Friction (Encyclopedia of Science)
Friction is a force that resists motion when the surface of one object slides over the surface of another. Frictional forces are always parallel to the surfaces in contact, and they oppose any motion or attempted motion. No movement will occur unless a force equal to or greater than the frictional force is applied to the body or bodies that can move.
Friction is often regarded as a nuisance because it reduces the efficiency of machines. It is also, however, an essential force for such items as nails, screws, pliers, bolts, forceps, and matches. Without friction we could not walk, play a violin, or pick up a glass of water.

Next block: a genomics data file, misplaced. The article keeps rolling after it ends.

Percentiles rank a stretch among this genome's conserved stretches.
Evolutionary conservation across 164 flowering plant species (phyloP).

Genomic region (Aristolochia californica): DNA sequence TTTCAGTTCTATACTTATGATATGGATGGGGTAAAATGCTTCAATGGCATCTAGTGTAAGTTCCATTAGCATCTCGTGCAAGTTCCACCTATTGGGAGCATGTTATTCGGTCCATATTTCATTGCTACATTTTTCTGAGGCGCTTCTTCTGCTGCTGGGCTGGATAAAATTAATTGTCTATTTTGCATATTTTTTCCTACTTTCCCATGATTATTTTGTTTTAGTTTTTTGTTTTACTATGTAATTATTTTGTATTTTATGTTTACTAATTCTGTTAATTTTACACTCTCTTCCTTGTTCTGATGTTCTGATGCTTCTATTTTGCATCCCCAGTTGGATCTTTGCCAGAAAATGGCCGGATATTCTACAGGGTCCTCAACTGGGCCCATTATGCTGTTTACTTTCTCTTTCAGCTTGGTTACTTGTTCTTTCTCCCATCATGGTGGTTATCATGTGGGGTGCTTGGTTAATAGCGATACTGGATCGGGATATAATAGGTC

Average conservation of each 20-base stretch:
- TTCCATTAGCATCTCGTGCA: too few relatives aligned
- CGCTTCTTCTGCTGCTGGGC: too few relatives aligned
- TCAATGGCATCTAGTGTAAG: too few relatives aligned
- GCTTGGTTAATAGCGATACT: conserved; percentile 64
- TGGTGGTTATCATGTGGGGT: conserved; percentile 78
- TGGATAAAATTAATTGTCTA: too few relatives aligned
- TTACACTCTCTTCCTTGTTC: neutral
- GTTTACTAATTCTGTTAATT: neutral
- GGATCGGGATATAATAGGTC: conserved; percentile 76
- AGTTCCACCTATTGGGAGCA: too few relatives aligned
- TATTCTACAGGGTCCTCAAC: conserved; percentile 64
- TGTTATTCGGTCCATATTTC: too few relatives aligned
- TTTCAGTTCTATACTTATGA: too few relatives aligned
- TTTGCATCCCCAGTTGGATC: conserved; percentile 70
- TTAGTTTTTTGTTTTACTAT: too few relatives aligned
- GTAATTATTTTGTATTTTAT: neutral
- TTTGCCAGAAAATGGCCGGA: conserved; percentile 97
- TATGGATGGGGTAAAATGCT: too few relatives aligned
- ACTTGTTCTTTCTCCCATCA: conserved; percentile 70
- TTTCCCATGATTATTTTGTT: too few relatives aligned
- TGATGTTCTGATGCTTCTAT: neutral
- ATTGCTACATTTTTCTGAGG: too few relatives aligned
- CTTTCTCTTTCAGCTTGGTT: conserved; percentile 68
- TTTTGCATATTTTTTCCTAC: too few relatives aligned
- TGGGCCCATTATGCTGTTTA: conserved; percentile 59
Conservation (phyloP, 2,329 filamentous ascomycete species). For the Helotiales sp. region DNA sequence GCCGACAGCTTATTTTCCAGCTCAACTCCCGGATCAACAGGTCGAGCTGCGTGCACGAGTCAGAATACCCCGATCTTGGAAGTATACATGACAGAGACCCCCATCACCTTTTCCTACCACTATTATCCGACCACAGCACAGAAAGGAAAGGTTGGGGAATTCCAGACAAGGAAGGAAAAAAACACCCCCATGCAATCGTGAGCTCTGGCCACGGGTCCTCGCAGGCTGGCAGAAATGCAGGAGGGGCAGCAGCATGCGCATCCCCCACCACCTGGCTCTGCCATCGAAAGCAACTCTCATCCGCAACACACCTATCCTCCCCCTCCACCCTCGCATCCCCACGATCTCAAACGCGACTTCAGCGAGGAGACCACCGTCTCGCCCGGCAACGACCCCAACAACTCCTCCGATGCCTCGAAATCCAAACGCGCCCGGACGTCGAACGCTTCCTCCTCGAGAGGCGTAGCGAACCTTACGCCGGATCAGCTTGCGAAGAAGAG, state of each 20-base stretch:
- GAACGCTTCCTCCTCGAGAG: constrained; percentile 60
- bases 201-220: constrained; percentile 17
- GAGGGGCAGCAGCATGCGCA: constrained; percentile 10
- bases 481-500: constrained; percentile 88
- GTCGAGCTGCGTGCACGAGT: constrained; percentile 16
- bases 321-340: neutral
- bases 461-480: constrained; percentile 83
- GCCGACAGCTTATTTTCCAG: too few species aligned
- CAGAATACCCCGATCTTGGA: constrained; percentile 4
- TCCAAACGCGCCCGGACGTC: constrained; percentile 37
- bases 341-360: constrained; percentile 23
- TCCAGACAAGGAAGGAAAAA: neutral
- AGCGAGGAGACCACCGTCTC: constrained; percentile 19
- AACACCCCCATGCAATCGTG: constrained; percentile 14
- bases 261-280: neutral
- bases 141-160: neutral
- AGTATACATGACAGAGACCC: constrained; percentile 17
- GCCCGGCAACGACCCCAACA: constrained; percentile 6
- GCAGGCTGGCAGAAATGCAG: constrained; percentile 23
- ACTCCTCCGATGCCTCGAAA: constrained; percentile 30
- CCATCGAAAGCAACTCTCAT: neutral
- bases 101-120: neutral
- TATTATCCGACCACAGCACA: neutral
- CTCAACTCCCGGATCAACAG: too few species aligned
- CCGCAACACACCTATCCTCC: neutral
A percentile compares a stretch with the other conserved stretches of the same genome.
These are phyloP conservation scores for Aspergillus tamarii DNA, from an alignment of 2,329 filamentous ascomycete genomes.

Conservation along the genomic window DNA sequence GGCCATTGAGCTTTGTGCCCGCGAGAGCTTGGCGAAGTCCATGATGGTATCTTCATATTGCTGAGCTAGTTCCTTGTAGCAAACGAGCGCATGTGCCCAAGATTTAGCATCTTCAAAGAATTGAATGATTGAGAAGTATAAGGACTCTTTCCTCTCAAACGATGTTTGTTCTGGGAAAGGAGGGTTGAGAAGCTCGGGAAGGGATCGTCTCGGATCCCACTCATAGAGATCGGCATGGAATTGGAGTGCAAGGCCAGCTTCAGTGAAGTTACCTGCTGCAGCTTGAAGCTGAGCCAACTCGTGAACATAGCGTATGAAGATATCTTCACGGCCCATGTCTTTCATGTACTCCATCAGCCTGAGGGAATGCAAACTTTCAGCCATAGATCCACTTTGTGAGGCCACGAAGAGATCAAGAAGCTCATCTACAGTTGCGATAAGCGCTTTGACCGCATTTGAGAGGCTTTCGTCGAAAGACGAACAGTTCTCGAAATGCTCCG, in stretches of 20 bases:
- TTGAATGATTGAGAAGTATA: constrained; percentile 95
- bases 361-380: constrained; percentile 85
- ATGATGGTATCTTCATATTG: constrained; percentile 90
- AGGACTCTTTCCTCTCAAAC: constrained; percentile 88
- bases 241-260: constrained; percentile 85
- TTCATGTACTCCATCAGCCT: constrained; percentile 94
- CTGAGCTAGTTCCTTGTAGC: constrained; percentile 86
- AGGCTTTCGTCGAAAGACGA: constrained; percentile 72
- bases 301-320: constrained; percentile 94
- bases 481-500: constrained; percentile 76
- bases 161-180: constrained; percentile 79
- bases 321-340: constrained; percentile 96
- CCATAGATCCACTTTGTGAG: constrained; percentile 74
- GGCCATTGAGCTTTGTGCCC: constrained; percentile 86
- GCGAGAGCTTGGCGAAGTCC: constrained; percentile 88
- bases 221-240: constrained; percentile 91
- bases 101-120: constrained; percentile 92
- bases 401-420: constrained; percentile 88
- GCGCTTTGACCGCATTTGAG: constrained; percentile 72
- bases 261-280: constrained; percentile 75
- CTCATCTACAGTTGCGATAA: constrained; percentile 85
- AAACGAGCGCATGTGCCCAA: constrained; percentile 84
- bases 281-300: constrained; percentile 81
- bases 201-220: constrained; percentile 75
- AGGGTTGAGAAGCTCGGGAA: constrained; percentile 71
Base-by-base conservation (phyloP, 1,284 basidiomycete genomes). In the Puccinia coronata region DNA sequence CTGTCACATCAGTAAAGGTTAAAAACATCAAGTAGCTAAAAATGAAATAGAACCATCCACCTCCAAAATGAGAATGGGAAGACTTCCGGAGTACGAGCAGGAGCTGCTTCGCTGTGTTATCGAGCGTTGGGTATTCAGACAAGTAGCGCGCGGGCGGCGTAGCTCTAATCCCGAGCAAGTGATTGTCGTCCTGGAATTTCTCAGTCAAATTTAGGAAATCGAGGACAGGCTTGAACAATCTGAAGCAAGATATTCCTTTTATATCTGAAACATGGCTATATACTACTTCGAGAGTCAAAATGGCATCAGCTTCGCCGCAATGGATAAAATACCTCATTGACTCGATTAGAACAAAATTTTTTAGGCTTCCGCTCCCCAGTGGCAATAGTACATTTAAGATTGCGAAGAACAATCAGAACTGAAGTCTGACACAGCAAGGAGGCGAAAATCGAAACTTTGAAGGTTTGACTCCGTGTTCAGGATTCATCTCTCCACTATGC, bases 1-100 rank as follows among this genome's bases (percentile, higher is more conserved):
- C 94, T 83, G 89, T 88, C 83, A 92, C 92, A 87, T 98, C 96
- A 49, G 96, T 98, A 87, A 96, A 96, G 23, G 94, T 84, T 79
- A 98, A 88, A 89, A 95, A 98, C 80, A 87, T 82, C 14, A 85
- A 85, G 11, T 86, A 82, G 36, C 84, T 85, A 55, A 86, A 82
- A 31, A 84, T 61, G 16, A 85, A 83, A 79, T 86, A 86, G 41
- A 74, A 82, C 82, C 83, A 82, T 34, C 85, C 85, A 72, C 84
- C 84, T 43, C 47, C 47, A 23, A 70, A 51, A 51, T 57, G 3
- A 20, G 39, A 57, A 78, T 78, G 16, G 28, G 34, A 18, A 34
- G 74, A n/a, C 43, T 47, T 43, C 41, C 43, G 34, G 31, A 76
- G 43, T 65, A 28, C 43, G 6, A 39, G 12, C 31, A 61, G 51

Gravity and friction are the two most common forces affecting our lives. While we know a good deal about gravitational forces, we know relatively little about friction. Frictional forces are believed to arise from the forces of attraction between the molecules in two surfaces that are pushed together by pressure.
The surface of a given material may feel smooth. But at the atomic level, it is filled with valleys and hills a hundred or more atoms or molecules high. When one object is placed on top of another object, the pressure it exerts squeezes the hills and valleys in the two surfaces together. Molecules on the two surfaces tend to stick to one another, producing friction.
The laws of friction...
(The entire section is 551 words.)
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